2.9. Histological Analysis

The brain was fixed with 10% buffered formalin solution, sliced into six coronal sections, embedded in paraffin, cut into 4-μm-thick sections, and stained with hematoxylin-eosin. Hemorrhage area was defined as area with clustering blood cells. Infarction area was defined as area with necrosis, gliosis, and glial scar. Lesions of infarction, hemorrhage, or edema were classified into five degrees by the percentage of lesion area to whole area in each section: (−), no abnormality; (+), 0–10%; (++), 10–20%; (+++), 20–30%; (++++), 30–40%; (+++++), more than 40%.

2.10. Statistical Analysis

Data are presented as the mean ± SD. Statistical analysis was conducted using one-way ANOVA with a Bonferroni post hoc test for parametric data (Statview 5.0, Abacus Concepts, Piscataway, NJ, USA). Data from two groups were compared with the unpaired Student’s -test. For stroke onset and survival curves, a Kaplan-Meier curve was obtained, and the comparison of groups was performed using the Log-Rank test. A value < 0.05 was considered statistically significant.

3. Results

3.1. Body Weight, Tissue Weight, and Blood Pressure of Each Strain

At 4 weeks of age, WKY were normotensive, SHR and SHRSP were hypertensive. SHR and SHRSP showed significantly higher blood pressure compared to WKY, whereas, there was no significant difference in blood pressure between SHR and SHRSP (Table 1). At 10 weeks of age, WKY were still normotensive, SHR were hypertensive, and SHRSP were severe hypertensive. SHRSP showed significantly higher blood pressure compared to WKY and SHR (Table 1). However, SHRSP did not show any stroke symptoms at this age. Body weight and the liver weight were significantly lower in SHRSP than in WKY or SHR at both 4 and 10 weeks of age. Weight of the epididymal adipose tissue was not different among the three rat strains at 4 weeks of age; however, it was significantly lower in SHRSP than in WKY or SHR at 10 weeks of age.

tab1
Table 1: Body weight, tissue weight, and blood pressure of each strain.
3.2. SHRSP Had Systemically and Locally Higher Inflammatory States Compared with WKY and SHR

At 4 weeks of age, plasma levels of inflammatory cytokines in WKY, SHR, and SHRSP were also measured. There was no significant difference in IL-6 and CRP levels among the three strains (data not shown), and TNF-α was undetectable in our assay system in all strains. On the other hand, IL-1β level was significantly higher in SHRSP than in WKY or SHR at 4 weeks of age (Figure 1(a)). These results indicated that SHRSP had a higher inflammatory state, especially IL-1β, compared with WKY or SHR, even though SHRSP were not obese compared with WKY or SHR (Table 1).

fig1
Figure 1: IL-1β level in plasma and IL-1β signal-related gene expression in CVECs from each strain. Plasma and CVECs were harvested from WKY, SHR, and SHRSP (male, 4 weeks of age). Total RNA was extracted for quantitative real time PCR. (a) IL-1β level in plasma and (b) IL-1β signal-related gene expression, such as (A) IL-1β, (B) IL-1RI, (C) IL-1RII, (D) caspase-1, (E) MCP-1, and (F) ICAM-1 in CVECs were measured as described in the methods section. Bars show SD, *** versus WKY, ††† versus SHR. in each strain. N.D.: not detectable.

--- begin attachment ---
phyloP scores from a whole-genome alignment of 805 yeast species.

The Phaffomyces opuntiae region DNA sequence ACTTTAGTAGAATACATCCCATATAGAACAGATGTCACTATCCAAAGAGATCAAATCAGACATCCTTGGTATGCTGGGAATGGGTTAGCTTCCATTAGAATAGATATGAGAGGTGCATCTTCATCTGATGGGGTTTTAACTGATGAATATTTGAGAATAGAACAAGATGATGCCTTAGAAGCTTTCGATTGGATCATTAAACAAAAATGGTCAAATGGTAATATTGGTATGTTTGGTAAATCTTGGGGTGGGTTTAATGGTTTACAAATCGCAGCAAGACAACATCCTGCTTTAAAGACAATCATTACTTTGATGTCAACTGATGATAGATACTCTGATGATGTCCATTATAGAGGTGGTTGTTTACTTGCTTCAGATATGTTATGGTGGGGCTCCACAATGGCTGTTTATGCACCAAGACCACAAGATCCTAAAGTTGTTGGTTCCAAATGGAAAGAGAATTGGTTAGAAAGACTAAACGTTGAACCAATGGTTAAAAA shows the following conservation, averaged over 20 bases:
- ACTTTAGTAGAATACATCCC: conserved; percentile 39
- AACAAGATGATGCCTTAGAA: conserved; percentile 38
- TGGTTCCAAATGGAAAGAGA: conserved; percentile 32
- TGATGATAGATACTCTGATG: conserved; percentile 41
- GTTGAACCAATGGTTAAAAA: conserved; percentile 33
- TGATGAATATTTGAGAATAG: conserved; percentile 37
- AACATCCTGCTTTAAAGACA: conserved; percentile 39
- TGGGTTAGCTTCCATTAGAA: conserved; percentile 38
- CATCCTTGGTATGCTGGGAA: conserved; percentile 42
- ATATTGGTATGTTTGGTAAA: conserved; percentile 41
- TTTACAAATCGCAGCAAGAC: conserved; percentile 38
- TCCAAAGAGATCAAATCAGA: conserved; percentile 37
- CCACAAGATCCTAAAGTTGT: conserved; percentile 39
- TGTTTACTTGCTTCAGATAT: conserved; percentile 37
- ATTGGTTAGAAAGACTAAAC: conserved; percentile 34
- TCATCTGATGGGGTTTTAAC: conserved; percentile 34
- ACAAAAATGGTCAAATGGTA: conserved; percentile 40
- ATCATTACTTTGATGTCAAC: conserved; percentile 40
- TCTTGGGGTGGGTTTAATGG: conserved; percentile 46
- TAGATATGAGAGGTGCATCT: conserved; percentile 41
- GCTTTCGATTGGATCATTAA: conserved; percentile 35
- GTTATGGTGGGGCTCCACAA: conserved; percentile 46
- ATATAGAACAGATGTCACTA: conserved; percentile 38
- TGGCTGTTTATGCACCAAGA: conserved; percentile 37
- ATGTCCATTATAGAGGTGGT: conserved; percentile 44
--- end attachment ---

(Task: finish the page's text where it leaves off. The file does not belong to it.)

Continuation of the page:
To address the role of IL-1β in stroke onset, IL-1β signal-related gene expression was measured in CVECs, the phenotype of which is important for stroke onset. IL-1β mRNA expression in CVECs could be detected in SHRSP, whereas it was undetectable in WKY and SHR (Figure 1(b)). In addition, mRNA expression of IL-1 receptors (IL-1RI and IL-1RII), IL-1β processing enzyme (caspase-1), and downstream genes of IL-1β signal (MCP-1 and ICAM-1) were also significantly greater in SHRSP than in WKY or SHR (Figure 1(b)). Furthermore, treatment with exogenous IL-1β (10 ng/mL) for 24 hours increased not only downstream genes (MCP-1 and ICAM-1), but also IL-1β mRNA expression in SHRSP CVECs through a positive feedback loop (data not shown). Protein levels of NFκB, an IL-1β signal related transcription factor, were also determined in CVECs from each rat strain. p50 and RelB protein levels were significantly greater in SHRSP than in WKY and SHR (Figure 2). On the other hand, protein level of an endogenous NFκB inhibitor, IκB, was lower in SHRSP than in SHR. These results indicate that systemic and local IL-1β signals are enhanced in SHRSP compared with WKY or SHR and that this enhancement occurred prior to the onset of stoke.

fig2
Figure 2: NFκB protein levels in CVECs from each strain. CVECs were harvested from WKY, SHR, and SHRSP (male, 4 weeks of age). Whole cell protein was extracted for western blot analysis. Data are presented as mean ± SD of densitometric ratios (WKY was set as 100) of three independent experiments. * , ** , *** versus WKY, ††† versus SHR.
3.3. IL-1β Administration Failed to Induce Onset of Stroke, but Increased Incidence of Stroke in SHR